In todays challenging times for technology, the refrain I hear is that the smaller companies are going to have a tough time surviving, it is so difficult to get funding because VCs are just sitting on their cash, there is a slowdown and purchase decisions are getting postponed, and so on. Pessimism abounds.
And yet, I feel, there is no better opportunity to come an entrepreneur than now. Why? Because entrepreneurs build out the future, they create tomorrow. Technologys relentless march will not stop. If the opportunities in the US seem limited, look at countries like India and China. Change the context and environment, and suddenly, it is a different, exciting world once again, full of problems waiting for solutions. The world needs entrepreneurs now, more than ever before.
And what better words to describe the entrepreneurs journey than these:
Being a successful entrepreneur is tricky. You have to live with having control and not having control at the same time. Its like this: In big business, when you need to cross a river, you simply design a bridge, build it, and march right across.
But in a small venture, you must climb the rocks. You dont know where each step will take you, but you do know the general direction you are moving in. If you make a mistake, you get wet. If your calculations are wrong, you have to inch your way back to safety and find a different route.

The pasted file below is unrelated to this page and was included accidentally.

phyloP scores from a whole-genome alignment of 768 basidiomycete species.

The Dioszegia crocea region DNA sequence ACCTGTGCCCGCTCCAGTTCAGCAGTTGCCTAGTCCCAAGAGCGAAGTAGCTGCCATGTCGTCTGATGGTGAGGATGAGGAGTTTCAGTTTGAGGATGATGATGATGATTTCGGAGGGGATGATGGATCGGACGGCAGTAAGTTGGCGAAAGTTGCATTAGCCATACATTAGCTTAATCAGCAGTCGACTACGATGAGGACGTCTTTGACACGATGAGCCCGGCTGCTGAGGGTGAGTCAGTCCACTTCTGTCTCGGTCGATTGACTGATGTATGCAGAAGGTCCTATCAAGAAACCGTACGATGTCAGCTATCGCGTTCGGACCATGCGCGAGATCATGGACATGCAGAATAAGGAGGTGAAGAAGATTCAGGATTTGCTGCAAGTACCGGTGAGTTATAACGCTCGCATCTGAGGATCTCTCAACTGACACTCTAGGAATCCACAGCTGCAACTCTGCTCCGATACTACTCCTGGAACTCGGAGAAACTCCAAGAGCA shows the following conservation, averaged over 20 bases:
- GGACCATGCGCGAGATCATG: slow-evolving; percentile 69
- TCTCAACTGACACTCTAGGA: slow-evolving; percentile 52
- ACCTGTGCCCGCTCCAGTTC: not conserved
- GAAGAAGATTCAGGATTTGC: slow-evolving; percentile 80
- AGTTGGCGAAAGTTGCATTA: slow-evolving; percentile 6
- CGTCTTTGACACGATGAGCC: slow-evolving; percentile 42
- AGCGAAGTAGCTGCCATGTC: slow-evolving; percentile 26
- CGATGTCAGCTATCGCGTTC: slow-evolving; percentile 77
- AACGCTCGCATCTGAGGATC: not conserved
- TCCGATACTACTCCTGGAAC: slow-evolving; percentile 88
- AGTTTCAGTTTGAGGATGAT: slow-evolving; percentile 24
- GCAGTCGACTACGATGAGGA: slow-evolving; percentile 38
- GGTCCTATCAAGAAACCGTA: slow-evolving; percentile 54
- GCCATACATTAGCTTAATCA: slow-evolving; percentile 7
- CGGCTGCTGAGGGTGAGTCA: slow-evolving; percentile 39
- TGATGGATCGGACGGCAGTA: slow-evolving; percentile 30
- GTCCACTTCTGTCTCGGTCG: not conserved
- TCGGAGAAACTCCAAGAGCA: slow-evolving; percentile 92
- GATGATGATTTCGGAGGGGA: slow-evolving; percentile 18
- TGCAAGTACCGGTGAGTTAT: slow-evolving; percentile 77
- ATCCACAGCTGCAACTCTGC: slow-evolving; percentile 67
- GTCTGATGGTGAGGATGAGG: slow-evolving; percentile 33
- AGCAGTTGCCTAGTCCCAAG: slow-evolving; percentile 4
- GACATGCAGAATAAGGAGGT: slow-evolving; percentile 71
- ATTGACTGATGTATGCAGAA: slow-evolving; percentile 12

And, as you jump from rock to slippery rock, you have to like the feeling.
When I first read Dan Bricklins words in the First Person article in Harvard Business Review, something within me resonated. It was, specifically, his last set of words. Read them again. As you jump from rock to slippery rock, you have to like the feeling. The key word is like. All entrepreneurs have to jump from rock to slippery rocks. But the true joy of being an entrepreneur radiates out when one starts to like the jumping. In that one phrase, Dan Bricklin captures the heart and soul of entrepreneurship.
Having been an entrepreneur for over ten years and gone through a number of adventures through various kinds of rocks, I have often wondered what keeps me and others of this same breed going. Why is it that people like being entrepreneurs, even though life is so much more uncertain, the odds of success are infinitesimally small, and the sacrifices demanded are immense. There is something different about life as an entrepreneur, one that delights them. But what exactly are these Entrepreneurs Delights? I present a view from the trenches.
Tomorrow: The Entrepreneurs Delights (continued)